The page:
The Turkey 2023 vision. The future begins now
İktisat İşletme ve Finans | 01.06.2002 |
Tome: 17 | Issue: 195 | Pages: 46-70
Digital Object Identifier (DOI): 10.3848/iif.2002.195.8268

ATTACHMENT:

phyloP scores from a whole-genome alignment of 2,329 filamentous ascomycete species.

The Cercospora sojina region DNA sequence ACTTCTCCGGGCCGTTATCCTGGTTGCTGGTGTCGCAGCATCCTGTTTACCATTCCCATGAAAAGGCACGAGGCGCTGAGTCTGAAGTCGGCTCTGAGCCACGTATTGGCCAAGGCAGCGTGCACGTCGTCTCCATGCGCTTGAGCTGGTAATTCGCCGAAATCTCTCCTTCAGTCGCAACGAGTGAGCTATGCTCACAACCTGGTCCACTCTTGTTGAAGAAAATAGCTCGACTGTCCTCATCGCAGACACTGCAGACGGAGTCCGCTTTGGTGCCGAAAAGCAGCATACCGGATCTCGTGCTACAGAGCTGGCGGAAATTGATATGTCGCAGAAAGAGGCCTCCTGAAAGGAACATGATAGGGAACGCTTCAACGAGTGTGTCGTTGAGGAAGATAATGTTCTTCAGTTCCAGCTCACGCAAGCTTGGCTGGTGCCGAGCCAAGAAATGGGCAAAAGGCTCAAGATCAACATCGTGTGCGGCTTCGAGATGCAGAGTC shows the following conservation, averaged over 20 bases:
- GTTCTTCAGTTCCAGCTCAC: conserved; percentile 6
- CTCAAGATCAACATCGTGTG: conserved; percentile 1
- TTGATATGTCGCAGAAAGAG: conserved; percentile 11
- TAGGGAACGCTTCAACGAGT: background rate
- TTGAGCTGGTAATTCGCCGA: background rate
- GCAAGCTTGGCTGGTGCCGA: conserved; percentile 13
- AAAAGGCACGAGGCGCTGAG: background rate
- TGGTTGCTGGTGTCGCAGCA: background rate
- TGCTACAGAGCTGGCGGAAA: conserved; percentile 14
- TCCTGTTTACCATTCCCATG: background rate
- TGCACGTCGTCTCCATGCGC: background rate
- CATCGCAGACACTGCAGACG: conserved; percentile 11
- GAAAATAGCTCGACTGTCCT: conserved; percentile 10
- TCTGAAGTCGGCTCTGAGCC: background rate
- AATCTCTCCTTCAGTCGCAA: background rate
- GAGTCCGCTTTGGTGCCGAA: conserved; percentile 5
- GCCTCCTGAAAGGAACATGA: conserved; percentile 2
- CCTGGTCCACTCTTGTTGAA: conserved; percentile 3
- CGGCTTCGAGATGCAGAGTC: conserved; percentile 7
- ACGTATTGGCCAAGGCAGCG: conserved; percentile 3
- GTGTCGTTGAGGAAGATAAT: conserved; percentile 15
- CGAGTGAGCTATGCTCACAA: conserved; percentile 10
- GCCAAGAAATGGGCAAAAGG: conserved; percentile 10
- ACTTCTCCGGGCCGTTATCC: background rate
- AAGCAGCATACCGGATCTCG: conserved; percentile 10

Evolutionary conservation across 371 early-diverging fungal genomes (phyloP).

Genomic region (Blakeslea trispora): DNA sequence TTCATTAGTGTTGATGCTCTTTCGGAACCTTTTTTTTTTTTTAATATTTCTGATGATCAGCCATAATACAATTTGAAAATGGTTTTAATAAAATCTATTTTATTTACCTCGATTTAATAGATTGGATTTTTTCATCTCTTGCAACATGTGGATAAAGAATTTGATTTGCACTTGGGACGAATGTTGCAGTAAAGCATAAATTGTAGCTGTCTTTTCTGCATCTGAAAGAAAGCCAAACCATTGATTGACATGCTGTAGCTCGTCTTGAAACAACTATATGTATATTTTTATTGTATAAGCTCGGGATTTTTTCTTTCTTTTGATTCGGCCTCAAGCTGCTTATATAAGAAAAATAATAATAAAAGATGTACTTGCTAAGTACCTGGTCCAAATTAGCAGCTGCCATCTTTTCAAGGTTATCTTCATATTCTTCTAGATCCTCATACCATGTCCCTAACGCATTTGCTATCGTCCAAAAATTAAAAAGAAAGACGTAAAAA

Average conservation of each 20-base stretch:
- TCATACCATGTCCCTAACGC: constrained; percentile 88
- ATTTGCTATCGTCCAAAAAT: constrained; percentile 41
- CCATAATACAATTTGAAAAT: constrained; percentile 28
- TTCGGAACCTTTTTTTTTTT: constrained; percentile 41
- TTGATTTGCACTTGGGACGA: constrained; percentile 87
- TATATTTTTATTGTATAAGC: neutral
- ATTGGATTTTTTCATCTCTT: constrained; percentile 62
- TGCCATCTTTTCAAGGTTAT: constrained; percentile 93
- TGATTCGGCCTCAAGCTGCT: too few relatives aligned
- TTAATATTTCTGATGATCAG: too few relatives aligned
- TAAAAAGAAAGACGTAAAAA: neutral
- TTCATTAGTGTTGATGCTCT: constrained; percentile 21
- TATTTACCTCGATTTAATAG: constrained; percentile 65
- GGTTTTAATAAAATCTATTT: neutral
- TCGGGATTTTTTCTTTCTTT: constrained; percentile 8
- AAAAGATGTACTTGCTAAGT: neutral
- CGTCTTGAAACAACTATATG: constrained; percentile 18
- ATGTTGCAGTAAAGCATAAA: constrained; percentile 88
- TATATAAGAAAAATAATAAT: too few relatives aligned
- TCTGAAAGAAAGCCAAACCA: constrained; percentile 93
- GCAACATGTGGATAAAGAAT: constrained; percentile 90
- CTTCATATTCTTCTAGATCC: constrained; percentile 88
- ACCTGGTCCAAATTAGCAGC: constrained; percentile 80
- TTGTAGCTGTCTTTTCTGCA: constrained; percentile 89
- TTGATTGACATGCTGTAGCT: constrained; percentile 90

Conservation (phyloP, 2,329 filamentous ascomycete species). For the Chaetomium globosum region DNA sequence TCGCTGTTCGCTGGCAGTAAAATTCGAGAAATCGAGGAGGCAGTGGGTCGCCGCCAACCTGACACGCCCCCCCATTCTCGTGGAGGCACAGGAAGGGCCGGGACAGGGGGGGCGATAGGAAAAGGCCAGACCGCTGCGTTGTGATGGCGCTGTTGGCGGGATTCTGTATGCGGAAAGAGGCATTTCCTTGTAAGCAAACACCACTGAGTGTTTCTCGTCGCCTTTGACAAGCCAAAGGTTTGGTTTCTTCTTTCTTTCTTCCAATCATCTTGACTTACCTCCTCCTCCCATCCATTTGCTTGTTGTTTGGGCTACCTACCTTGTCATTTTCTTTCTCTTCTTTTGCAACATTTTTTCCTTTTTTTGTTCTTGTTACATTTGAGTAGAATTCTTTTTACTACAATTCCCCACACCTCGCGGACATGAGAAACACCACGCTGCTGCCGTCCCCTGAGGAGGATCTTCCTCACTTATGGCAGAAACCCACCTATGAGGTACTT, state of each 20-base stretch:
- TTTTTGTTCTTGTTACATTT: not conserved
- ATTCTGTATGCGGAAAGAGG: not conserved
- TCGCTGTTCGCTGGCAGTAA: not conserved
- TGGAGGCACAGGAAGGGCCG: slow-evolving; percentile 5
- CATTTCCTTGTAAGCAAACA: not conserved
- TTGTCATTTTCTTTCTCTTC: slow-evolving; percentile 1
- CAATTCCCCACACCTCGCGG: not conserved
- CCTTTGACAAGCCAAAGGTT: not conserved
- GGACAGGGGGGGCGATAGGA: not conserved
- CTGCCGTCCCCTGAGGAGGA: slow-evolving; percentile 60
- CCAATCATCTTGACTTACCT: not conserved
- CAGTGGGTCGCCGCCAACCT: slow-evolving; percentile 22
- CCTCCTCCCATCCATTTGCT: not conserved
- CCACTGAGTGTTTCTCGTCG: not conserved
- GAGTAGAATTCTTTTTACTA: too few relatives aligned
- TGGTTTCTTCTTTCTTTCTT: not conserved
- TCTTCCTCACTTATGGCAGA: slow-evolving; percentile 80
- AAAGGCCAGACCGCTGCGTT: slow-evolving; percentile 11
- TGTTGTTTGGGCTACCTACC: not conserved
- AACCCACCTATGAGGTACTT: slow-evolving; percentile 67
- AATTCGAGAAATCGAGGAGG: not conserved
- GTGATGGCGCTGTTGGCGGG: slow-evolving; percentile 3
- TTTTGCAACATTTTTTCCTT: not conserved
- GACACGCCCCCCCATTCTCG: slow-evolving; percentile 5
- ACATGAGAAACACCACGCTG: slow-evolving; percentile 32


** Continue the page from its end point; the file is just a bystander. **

Although Turkey has come a long way over the last three-quarters of the century, the country as viewed from abroad is still going-through its never ending “critical” and “transition” periods. In conflfl ict with herself internally and with most of her neighboring countries, unable to inspire a sense of future for its young population, wasting its scarce resources in irrational ways and dragging its feet to long overdue changes in the economy, the political system and foreign affairs, Turkey has been suffering from her chronic inability to change at the needed tempo and scale. What is certain is that current institutional and political structures are largely inadequate and ineffective in launching and managing such a colossal change to prepare the nation to the rigorous challenges of the 21st century. They must be reconstructed and/or modifi ed to respond to new realities and requirements. The reforms that have thus far been proposed, and much less frequently implemented, are usually ad hoc adaptations. To fifi nd real remedies to these problems, and to facilitate the development of new ways of doing business, tackling domestic problems and managing foreign affairs so that the nation will be well positioned to advance into the 21st century, Turkey needs a new economic and political paradigm. If Turkey is to become one of the world’s competitive economies and respectable democracies, she will have to begin putting her house in order, develop non-partisan, realistic and widely accepted long-term strategic goals and carry-out her vision with vigor and fl exibility. In doing so, Turkey will provide private sector enterprises, the public administration, the general public and foreign economic actors with a clear-cut idea of what her aims are and what the future would hold — at least in the strategic vision of its leadership. The implementation of this strategic vision requires the vigorous pursuit of four major priorities: – Achieving a new political architecture and domestic peace – Investing in human capital, new technologies and sustainable development – Building an internationally competitive economy, and – Effecting “balance adjustment” in foreign affairs.
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